Showing 351 - 367 of 367 comments
Glad to see that J.G. Caughie, who lived in Holmesburg, remembers that the marquee read PENYPAK – not Pennypack. Thanks!
Does anyone have a photo of the Frankford’s façade when it was still a theatre? Please share.
Is there a photo of the façade before the gray stucco was added? Please share.
There seems to be a discrepancy on the number of seats that the Benner Theatre had. On the heading, it states 450 seats while under the photo George Quirk states that the theatre opened in early-1942 with 700 seats, all on a single floor. Does anyone know for sure?
The answer to Howard’s question is yes, the Devon Theater for the Performing Arts is closed. As for the marquee confusion – MARQUEE SPONSORED BY DREXEL UNIVERSIY – appears on the bottom right corner of each of the three faces of the marquee. This is in recognition of Drexel’s financial contribution for the new marquee. DEVON remains the name of the theater! Also, the last time I looked, the marquee also reads AVAILABLE. If anyone has further information on the future of the Devon, please share, and thanks!
Here we go again! Cinema Treasures is a site about movie theatres, not “Friday the 13th” and/or slasher flicks and body parts. Stay on-topic!
Opened in 1968, the 309 Cinema, a single-screen, first run theatre was built adjacent to and on the same site as the 309 Twin Drive-In (now demolished) by Budco Theatres Inc. The theatre was twinned in the mid 1970’s and several additions and renovations to the original building, and poor planning, during the late 1970’s and early 1980’s has resulted in the hodgepodge that exists today. The cinema was rebranded the AMC 309 Cinema 9 when the Budco Theatres chain was acquired by AMC Cinemas (now AMC Theatres) at the end of 1986. Renovations to the lobby were made in the early 1990’s. And since it is a cinema, a marquee would be nice!
All of the old movie palaces had grand staircases that led to second-floor lounges. Many were furnished and carpeted. Smoking was confined to these areas and the presentation could often be viewed from this vantage point. If you have never experienced one of these venues, you definitely need to get out more!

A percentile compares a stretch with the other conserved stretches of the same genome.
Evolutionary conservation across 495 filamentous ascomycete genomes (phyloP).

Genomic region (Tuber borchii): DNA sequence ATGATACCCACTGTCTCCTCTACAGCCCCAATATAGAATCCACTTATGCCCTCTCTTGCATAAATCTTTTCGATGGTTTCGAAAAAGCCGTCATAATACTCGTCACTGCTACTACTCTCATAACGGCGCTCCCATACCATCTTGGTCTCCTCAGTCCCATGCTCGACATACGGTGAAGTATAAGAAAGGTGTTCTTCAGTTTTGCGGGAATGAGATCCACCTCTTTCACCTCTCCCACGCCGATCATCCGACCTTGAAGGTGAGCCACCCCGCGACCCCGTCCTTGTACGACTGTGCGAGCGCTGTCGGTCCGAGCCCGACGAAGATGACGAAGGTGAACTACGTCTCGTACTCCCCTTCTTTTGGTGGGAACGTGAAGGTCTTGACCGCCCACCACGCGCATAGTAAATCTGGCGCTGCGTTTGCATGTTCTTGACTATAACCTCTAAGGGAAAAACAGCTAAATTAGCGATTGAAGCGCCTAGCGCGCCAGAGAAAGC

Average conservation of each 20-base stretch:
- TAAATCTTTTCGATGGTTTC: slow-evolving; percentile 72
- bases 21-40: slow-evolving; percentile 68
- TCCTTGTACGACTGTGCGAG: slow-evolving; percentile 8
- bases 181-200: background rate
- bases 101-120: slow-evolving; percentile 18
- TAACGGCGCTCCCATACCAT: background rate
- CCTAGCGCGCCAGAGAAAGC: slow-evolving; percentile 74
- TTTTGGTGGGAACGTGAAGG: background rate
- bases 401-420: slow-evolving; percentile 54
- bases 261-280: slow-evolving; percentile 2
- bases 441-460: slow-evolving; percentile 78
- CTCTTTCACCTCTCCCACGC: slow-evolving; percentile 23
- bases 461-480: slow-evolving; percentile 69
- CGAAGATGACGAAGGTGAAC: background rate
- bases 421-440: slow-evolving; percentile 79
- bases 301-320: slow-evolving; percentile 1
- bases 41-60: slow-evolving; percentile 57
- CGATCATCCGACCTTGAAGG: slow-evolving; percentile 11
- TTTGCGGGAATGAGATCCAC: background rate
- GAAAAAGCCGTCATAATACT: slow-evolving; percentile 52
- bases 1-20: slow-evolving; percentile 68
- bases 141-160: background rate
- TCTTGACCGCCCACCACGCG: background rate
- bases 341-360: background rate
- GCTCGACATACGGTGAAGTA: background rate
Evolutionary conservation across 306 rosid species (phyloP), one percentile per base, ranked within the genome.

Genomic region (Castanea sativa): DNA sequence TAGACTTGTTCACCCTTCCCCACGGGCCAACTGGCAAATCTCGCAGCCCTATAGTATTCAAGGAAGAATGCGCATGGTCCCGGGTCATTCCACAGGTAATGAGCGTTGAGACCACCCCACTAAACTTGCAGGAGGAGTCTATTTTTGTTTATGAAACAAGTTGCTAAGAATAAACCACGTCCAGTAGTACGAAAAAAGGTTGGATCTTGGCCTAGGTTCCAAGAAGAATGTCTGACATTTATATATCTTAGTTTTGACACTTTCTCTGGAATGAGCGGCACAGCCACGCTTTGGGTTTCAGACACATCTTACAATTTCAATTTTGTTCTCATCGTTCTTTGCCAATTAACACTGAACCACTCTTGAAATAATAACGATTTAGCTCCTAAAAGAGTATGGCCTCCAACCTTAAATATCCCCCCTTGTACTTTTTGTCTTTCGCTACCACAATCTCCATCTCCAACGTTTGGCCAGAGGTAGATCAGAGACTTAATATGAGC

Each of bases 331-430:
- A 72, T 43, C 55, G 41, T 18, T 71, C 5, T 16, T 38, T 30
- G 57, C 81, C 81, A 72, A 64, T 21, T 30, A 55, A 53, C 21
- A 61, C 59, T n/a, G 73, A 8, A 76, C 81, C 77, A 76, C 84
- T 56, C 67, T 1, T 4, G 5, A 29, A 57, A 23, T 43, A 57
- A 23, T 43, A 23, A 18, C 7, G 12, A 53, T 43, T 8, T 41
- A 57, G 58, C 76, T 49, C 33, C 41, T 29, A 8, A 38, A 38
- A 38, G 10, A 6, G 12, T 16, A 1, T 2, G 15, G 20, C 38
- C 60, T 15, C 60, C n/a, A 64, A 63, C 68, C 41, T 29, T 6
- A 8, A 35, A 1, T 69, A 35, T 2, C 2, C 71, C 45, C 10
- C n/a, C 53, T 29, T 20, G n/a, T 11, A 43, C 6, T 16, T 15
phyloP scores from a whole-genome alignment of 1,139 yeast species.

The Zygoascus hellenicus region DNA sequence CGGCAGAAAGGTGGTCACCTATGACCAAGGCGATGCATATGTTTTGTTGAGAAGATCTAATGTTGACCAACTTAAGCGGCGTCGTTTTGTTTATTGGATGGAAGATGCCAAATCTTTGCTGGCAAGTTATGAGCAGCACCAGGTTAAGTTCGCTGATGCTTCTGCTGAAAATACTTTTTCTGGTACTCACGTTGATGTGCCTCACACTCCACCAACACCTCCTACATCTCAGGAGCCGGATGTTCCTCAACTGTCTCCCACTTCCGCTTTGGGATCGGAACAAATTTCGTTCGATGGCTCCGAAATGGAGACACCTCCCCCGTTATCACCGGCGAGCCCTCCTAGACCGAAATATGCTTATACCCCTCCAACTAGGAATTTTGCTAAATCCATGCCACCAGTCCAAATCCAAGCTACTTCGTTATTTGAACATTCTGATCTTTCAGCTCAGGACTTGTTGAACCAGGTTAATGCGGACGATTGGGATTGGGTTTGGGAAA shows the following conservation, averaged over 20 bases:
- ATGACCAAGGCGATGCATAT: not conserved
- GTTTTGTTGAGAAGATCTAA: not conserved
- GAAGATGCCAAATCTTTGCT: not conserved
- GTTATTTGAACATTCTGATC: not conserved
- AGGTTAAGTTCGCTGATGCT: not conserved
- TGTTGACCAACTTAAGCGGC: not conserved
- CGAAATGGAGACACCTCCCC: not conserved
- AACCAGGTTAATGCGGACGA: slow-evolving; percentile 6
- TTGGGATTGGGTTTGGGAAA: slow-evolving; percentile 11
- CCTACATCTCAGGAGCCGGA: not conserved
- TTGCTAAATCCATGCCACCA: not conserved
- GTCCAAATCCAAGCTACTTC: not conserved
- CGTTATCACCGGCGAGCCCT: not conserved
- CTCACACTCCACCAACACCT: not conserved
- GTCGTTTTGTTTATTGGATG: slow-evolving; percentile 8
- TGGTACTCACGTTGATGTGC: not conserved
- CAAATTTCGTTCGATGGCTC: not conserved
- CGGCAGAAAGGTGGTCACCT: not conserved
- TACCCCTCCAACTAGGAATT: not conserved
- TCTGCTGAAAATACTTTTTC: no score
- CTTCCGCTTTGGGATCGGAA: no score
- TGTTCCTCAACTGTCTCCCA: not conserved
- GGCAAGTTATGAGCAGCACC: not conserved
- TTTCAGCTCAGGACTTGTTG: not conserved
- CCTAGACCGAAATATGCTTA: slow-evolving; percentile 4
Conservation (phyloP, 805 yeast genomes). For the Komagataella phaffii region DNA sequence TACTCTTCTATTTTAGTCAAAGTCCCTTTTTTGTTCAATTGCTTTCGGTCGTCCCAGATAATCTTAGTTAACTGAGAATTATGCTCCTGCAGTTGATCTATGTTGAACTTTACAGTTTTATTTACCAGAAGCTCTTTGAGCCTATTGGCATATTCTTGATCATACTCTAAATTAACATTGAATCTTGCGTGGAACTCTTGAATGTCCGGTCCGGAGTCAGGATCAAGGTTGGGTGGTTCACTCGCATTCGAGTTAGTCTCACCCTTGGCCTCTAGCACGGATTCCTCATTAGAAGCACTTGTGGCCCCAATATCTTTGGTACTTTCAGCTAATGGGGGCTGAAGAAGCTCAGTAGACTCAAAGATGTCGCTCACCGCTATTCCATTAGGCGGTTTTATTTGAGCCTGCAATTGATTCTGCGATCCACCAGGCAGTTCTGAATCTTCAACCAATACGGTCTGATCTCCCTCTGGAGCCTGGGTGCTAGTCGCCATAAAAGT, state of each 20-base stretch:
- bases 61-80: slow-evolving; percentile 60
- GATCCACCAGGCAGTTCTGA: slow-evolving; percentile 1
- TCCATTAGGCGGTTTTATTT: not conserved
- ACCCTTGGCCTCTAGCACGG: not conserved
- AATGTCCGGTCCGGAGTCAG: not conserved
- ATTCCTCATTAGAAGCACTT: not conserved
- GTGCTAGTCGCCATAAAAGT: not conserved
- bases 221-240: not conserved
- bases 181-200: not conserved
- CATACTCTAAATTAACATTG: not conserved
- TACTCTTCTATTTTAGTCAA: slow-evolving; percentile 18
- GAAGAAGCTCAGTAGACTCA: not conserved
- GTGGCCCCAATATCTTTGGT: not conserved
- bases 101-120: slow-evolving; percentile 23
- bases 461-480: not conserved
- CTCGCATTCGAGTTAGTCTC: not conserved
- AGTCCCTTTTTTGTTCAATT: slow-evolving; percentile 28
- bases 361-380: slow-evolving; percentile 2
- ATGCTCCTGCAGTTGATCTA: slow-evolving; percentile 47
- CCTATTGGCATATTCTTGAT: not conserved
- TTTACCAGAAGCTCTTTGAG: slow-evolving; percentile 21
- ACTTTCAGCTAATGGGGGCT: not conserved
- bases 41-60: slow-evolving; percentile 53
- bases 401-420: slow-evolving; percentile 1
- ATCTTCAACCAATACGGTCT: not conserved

Still waiting for that seat count. Does anyone know? Also, does anyone know who the architect was and when the Regal Barn Plaza 14 opened.
That “new-car smell” seems to have worn off. Tips on Foursquare indicate that they “call it the Barn for a reason” … the aroma is a mixture of a locker room and the NYC subway … bring a clothespin … and “why does this place smell like a urinal???” What the heck is happening here Regal? Is this your “one of a kind movie experience”?
The absence of a marquee does make this theatre very mysterious! Never seen a cinema without a marquee! Except for the United Artists, this building doesn’t offer a clue to what is inside. Even the ticket booth could be mistaken for an ATM from a distance. Does anyone know who the architect is? Must be part of the new generation.
Except for the United Artists, this building doesn’t offer a clue to what is inside. Never seen a cinema without a marquee. Even the box office could be mistaken for an ATM from a distance. Yes, this is mysterious!
As a child, I remember going to the Lincoln with my parents. Later with my friends for a $1.00 a carload. (The ‘Blue Light’ cabins were next door).
The Orleans was a prefabbed monstrosity. The Fox (2,423 seats), Stanley (2,916 seats), Boyd (2,450 seats), Oxford, 1,964 seats), Erlanger (1,890 seats), Uptown (2,040 seats) are only a few of Philadelphia’s grand movie palaces of the past. Comparing the Orleans is contemptible! Any quality Orleans might have possessed was destroyed when Budco split it in two. And adding four screens to the back of a grocery store never seemed to fit. There are great memories associated with the Orleans but certainly not for the building itself. Rest in peace you pile of rubble.
The Oxford Theatre was built for the presentation of motion pictures and live stage shows, (vaudeville). For this reason, the Oxford Theatre’s original screen was a fly screen. This type of screen is designed to be raised, (or fly), into the stage loft, an area above the proscenium arch. With the end of live stage shows years earlier, Budco Quality Theatres, Inc., operator of the Oxford, replaced this fly screen with a permanent screen and support structure during the early 1960’s. A new sound system was placed directly behind the screen. Of course this rendered the stage unuseable for any other purpose. The new screen was white and glass beaded with hundreds of small, evenly spaced holes to allow air to and from the speakers.
Gerald – I guess we can forget this link. It still doesn’t work and it doesn’t look like Boxoffice nagazine is going to fix it. That’s too bad but thank’s anyway!
The telephone exchange for Oxford Theatre was definitely PIlgrim 5. PIlgrim and FIdelity were the telephone exchanges in Burholme, Fox Chase and Lawndale. PIoneer was also a Philadelphia telephone exchange but was not in the Burholme area. I beleive PIoneer belonged to the Mafair area.